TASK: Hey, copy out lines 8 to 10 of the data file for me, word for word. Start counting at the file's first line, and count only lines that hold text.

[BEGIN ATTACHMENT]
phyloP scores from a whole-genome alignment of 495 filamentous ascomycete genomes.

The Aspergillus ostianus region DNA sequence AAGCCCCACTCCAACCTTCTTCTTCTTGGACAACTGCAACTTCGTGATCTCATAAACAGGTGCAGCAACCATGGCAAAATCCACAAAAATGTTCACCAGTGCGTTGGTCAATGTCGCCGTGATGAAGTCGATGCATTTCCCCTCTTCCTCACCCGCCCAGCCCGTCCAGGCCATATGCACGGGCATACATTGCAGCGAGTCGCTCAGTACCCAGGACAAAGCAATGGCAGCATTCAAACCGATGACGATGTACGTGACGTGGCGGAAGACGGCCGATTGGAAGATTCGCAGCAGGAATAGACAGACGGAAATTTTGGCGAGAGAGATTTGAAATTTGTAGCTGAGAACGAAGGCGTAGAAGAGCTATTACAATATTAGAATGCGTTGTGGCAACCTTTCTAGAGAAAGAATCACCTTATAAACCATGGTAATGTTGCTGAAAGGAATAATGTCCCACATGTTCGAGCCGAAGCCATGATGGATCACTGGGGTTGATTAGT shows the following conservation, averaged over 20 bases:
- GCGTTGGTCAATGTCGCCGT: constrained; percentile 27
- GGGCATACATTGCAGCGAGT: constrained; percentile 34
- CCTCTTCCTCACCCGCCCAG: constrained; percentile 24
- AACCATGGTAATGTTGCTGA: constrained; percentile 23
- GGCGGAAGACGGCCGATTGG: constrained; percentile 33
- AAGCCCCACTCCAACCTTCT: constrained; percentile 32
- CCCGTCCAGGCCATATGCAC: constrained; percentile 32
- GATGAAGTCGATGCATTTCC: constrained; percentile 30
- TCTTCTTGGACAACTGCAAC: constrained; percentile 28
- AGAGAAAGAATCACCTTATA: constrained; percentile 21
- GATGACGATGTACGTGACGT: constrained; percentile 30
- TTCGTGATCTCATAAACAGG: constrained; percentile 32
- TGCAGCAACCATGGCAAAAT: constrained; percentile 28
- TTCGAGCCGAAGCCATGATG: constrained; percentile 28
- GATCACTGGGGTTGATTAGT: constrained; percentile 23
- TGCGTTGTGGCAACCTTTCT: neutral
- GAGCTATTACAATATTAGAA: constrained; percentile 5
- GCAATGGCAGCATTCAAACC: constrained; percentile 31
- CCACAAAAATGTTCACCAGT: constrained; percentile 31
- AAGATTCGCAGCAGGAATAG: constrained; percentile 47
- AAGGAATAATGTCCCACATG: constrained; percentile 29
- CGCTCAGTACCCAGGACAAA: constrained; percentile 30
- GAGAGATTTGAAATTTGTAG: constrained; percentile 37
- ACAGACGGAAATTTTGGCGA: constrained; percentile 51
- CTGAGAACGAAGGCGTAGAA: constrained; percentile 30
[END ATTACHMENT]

- AAGCCCCACTCCAACCTTCT: constrained; percentile 32
- CCCGTCCAGGCCATATGCAC: constrained; percentile 32
- GATGAAGTCGATGCATTTCC: constrained; percentile 30